Sr Judy and Sr Christine run the school, along with a social worker and several lay teachers.  Judy is a bundle of energy and enthusiasm and hardly sits still.  “Like spit on a hot griddle” I told her.  Sr Christine is more serene, but really a fun person.  We all got along like life-long friends, sitting at the dinner table late in the evening, talking and laughing.  They just couldn’t leave me alone—“Margo, eat more.  You eat too little.  More tea?  Juice? Have some more stew.”  I countered by teasing that they were mothering me too much.  Judy is in her 30’s and Christine is maybe in her 40’s.  In addition Sr Josephine, in her 60’s was with us as a visitor.  She is diabetic and arthritic, so had retired from teaching, but she still has a great wit and twinkle in her eyes.

Sr Christine told me about Jecinta, a 14-year old student who has recently joined the school.  I will write about her separately, but in the telling I saw what a wonderful loving heart Sr Christine has for these girls.  These are the very fortunate ones.  When they finish the 2-year training, they will have marketable skills and have had the loving guidance of these 2 dear nuns.

Sunday morning I slept so late we had to drive to Resurrection Garden Retreat Center for mass, a short 10-minute walk.  The center is very large, lovely gardens and small meditation areas spread over maybe 10 acres or so.  This is a very lush area with rich brown soil that would make bones grow, it’s so fertile.  Although this is winter here, there were still beautiful bougainvillea and many other vines and plants I couldn’t identify.  The church is massive, but b/c there were not retreatants, the congregation was confined to students from several schools, all scrubbed up in their uniforms.  Sr Judy is the choir director and the girls sang like angels.  It was so beautiful and full of life, I couldn’t keep my body from dancing along with the girls who danced in the aisle and in front of the altar.  This is traditional here and the dancers were fabulous.  Judy was like a dancer herself, graceful as a swan as she led the girls.  Later she told me that most of them had not known how to sing when they came.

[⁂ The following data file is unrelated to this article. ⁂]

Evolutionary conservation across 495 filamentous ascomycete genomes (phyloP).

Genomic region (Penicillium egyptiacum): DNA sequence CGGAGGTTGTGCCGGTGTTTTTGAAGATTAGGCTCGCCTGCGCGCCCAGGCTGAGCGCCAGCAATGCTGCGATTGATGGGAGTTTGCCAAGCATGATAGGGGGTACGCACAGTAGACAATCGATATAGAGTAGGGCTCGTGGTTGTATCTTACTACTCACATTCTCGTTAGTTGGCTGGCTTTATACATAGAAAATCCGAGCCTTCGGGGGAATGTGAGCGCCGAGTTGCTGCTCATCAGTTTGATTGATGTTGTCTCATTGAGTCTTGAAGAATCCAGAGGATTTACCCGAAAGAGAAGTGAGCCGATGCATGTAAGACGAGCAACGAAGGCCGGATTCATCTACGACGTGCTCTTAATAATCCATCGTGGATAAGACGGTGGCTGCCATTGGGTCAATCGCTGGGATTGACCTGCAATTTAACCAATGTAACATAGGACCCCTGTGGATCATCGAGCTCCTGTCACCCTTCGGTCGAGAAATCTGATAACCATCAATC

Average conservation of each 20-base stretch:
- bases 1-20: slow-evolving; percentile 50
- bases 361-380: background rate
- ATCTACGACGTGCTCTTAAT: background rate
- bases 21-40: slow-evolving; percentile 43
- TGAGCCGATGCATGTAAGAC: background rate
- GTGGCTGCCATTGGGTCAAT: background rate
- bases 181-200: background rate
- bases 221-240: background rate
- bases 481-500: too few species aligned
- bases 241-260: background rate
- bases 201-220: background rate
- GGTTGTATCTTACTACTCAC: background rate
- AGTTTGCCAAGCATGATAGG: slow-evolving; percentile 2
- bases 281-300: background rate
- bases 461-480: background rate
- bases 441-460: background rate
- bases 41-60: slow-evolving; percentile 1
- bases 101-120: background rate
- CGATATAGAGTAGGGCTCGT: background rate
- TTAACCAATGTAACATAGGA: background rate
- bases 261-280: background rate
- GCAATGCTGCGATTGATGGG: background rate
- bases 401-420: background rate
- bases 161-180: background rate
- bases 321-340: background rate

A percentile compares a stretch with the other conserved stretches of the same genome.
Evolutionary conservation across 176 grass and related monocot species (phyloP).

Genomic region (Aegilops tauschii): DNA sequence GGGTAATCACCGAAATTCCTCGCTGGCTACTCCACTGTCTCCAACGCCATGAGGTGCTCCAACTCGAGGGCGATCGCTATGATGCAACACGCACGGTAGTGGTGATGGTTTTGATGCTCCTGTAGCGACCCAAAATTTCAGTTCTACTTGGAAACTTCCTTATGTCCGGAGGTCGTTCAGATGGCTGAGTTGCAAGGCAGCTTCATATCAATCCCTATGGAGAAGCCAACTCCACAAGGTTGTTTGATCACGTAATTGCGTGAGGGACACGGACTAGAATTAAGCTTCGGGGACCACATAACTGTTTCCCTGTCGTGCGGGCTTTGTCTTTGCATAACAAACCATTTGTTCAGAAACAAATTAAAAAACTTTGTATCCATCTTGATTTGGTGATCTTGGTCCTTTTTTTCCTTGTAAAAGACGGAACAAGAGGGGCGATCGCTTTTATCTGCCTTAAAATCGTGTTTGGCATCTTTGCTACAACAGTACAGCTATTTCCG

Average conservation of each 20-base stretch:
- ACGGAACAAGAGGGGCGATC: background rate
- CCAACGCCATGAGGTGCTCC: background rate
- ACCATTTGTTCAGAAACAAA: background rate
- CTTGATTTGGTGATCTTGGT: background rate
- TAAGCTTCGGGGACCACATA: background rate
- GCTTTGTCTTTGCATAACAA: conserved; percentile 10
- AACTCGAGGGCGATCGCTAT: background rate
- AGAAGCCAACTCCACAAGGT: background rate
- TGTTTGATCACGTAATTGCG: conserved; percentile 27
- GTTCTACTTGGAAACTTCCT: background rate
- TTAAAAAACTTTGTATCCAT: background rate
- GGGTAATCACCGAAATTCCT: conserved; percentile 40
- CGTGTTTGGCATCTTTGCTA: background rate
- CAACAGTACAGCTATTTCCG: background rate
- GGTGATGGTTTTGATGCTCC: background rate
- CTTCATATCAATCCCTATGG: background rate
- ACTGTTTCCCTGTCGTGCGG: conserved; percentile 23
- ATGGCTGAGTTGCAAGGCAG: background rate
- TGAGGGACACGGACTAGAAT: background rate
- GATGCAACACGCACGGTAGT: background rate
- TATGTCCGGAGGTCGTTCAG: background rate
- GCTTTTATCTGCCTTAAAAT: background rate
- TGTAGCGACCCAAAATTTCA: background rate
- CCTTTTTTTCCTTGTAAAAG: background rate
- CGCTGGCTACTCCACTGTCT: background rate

As we arrived back at the school I saw some of the girls who had danced and asked them to show me how to do the head covers they wore.  Immediately I was having my head wrapped, a lesso around my waist and another tied on top.

Margo All Wrapped Up

The girls giggled and laughed as teenagers are wont to do.  They then began to clap and sing for me to dance.  They cheered and we all laughed.

In the afternoon Judy and I walked back to Resurrection Garden and wandered along a hilly pathway lined with inspirational panels and the stations of the cross, which were tall bronze reliefs—beautiful and very moving.

Back at the school we had tea and donuts produced by the girls who are studying catering.  They’re not very sweet, but delicious.

Judy went out to play football with the girls while I talked to Sr Christine more about Jecinta.  We called her in so I could talk to here, hear her story and take her picture.  I then went out to watch the football game, which was a very lively affair, with Sr Judy on one side and Dominick, the school jack-of-all-trades on the other.  Judy was quite a player!  She scored 3 goals, while Dominick scored only 1.  The final result was 4-1, which Judy announced triumphantly!